Friday, 5 December 2014

Cracks In the System and Waitlists

I came across this article yesterday about an autistic boy in Gloucester who is somehow considered "high functioning" enough not to qualify for help within the school board but still needs assistance.  His parents have been told he doesn't qualify for the autism class within his school and is only being permitted to go to school part time because of behaviour issues.

What really caught my attention was the statements from the school board at the end of the article:

"Is there a waiting list at any school?

As a result of our move to a geographic model for autism classes, there are currently no children on the waitlist for ASD. There are no children on the waitlist for DD classes."

That statement is, I suspect, the reason why this boy is not receiving help.  A few years ago, there was much ado about waitlists and the government and other organizations promised to eliminate waitlists.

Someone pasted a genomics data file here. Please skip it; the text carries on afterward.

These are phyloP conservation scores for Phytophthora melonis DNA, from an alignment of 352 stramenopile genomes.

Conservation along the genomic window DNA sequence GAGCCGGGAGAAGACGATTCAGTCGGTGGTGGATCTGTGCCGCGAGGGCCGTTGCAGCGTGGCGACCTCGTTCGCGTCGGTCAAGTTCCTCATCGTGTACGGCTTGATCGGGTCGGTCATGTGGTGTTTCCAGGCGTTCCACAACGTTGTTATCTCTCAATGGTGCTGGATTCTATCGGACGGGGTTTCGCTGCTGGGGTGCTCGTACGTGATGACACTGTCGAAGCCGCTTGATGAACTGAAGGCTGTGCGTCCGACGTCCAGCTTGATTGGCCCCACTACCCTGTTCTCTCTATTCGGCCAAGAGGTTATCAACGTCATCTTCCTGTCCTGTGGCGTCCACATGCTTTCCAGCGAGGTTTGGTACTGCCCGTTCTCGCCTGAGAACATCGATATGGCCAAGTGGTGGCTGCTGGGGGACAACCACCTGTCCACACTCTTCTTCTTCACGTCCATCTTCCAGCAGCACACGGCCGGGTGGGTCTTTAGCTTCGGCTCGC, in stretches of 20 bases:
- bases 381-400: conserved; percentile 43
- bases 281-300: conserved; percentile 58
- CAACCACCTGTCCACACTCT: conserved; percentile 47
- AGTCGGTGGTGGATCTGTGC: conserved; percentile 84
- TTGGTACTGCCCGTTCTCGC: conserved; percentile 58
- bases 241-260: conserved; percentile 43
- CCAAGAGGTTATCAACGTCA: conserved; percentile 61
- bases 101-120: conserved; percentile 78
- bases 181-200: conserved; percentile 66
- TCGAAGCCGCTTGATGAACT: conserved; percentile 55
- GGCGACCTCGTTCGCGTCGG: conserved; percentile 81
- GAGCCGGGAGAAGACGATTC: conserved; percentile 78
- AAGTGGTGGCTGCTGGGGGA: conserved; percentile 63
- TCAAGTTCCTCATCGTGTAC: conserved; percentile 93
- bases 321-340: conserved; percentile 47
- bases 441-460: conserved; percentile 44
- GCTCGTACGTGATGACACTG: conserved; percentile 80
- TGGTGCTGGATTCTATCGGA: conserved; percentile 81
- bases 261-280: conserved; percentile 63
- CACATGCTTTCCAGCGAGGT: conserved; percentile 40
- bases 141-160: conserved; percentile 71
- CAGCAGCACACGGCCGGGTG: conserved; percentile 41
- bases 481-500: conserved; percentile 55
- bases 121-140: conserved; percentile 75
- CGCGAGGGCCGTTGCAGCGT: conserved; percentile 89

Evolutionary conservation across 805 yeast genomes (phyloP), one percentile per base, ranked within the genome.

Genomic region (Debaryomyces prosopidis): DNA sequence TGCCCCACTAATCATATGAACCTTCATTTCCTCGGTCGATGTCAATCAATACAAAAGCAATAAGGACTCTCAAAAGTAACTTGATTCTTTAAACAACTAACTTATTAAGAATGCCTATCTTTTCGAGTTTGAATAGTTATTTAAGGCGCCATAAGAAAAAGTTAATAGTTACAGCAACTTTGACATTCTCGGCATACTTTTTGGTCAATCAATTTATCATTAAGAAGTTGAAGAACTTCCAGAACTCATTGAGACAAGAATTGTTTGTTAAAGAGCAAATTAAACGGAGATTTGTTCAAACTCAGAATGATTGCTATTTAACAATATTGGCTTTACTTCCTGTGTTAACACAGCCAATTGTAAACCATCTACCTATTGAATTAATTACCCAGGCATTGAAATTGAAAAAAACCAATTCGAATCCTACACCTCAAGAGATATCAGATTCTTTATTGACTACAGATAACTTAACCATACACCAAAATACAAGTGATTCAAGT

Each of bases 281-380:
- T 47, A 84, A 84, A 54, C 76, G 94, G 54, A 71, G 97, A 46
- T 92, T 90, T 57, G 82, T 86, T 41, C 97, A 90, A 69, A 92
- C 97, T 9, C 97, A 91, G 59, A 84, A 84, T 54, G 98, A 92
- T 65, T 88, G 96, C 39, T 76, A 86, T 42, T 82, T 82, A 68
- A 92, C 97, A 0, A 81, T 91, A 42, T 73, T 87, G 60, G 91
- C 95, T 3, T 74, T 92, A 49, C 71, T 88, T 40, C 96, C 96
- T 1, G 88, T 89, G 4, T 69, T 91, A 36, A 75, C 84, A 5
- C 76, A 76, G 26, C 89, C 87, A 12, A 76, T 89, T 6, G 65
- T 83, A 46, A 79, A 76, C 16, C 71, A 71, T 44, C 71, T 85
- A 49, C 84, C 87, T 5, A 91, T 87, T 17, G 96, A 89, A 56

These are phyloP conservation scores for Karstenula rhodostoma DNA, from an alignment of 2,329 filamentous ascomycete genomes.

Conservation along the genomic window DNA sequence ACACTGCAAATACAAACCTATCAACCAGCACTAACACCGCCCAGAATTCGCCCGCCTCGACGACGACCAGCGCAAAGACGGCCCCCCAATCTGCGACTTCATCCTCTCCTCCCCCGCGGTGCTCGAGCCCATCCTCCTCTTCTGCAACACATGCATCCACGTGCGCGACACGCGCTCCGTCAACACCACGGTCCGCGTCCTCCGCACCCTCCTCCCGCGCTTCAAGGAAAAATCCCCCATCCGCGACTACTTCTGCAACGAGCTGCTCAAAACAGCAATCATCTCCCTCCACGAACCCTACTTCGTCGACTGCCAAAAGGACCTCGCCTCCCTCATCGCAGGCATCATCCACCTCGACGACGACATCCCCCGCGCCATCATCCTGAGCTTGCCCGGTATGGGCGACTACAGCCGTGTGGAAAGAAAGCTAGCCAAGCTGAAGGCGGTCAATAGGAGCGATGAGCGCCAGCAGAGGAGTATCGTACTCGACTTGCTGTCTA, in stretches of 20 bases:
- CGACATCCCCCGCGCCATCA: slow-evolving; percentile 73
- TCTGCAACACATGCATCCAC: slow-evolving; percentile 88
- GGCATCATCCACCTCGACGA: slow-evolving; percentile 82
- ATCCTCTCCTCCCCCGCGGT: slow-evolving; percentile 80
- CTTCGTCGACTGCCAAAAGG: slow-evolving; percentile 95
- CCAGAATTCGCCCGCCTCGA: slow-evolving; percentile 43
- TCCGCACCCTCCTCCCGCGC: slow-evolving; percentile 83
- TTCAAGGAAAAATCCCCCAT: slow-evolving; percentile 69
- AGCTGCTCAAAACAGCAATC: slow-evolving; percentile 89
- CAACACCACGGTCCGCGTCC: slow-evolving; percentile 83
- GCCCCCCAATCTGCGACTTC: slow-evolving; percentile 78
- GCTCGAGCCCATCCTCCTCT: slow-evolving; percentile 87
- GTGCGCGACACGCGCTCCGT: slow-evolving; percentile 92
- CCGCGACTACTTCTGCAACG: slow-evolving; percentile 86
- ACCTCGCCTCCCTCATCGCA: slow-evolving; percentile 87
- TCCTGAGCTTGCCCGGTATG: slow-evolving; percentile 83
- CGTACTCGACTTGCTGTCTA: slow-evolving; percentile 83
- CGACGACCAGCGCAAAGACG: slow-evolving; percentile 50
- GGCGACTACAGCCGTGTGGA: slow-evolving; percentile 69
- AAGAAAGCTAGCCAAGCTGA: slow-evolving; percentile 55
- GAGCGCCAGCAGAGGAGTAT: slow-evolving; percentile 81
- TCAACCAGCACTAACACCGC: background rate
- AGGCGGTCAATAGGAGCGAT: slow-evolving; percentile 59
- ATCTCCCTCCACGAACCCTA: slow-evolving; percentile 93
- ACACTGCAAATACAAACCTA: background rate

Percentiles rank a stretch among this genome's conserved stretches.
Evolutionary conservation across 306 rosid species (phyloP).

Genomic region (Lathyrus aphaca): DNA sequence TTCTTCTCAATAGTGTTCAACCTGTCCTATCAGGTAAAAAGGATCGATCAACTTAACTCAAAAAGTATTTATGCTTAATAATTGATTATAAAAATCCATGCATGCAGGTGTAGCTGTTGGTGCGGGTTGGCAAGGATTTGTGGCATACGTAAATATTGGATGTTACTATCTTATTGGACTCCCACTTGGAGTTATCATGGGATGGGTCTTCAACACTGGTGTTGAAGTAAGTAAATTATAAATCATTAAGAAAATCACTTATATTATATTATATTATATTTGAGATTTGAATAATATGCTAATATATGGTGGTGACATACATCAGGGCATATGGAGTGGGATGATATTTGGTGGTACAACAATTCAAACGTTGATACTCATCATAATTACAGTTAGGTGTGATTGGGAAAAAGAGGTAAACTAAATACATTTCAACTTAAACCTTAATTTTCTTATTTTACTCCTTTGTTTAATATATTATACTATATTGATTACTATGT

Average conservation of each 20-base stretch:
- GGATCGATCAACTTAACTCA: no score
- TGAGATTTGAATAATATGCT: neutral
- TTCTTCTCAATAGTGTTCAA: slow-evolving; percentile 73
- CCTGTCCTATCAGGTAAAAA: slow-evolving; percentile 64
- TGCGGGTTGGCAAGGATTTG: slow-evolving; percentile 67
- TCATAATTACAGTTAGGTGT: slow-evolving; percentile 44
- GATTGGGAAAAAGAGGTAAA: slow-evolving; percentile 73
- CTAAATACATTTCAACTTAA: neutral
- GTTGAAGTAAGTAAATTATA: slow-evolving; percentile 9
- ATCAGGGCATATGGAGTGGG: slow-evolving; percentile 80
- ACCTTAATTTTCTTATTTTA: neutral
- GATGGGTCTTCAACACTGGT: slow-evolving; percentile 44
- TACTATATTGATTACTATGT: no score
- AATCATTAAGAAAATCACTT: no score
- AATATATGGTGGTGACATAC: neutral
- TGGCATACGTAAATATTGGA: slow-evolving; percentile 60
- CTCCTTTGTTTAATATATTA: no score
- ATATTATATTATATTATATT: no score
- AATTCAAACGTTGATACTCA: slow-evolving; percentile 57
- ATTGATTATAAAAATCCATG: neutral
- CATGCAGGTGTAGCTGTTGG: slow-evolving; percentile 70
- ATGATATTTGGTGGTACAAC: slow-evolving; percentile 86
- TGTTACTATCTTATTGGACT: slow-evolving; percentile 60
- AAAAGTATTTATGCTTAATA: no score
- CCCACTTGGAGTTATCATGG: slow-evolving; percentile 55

Unfortunately the strategy seems to be to deny people entry into the waitlist rather than expand services to meet the need.  I've heard of several families being discouraged from going on the waitlist for services with OCTC, even though that denies them access to different services which require them to be on the waitlist.  The school board seems to be taking a similar approach, insisting that children don't need special help, it's just a matter of discipline from the parents and teachers.

For the record, I think the teachers in the school board do amazing work.  They struggle among so many handicaps and regulations to find ways to help their students.  The problem is with the board and with managing perceptions.  They want to be seen as proactive and supportive but don't want to allocate more resources or risk being accused of favoritism.  So they refine the problem to make it seem better than it is.

Rather like saying that we don't have a homeless population, instead we have a community of "outdoor enthusiasts". 

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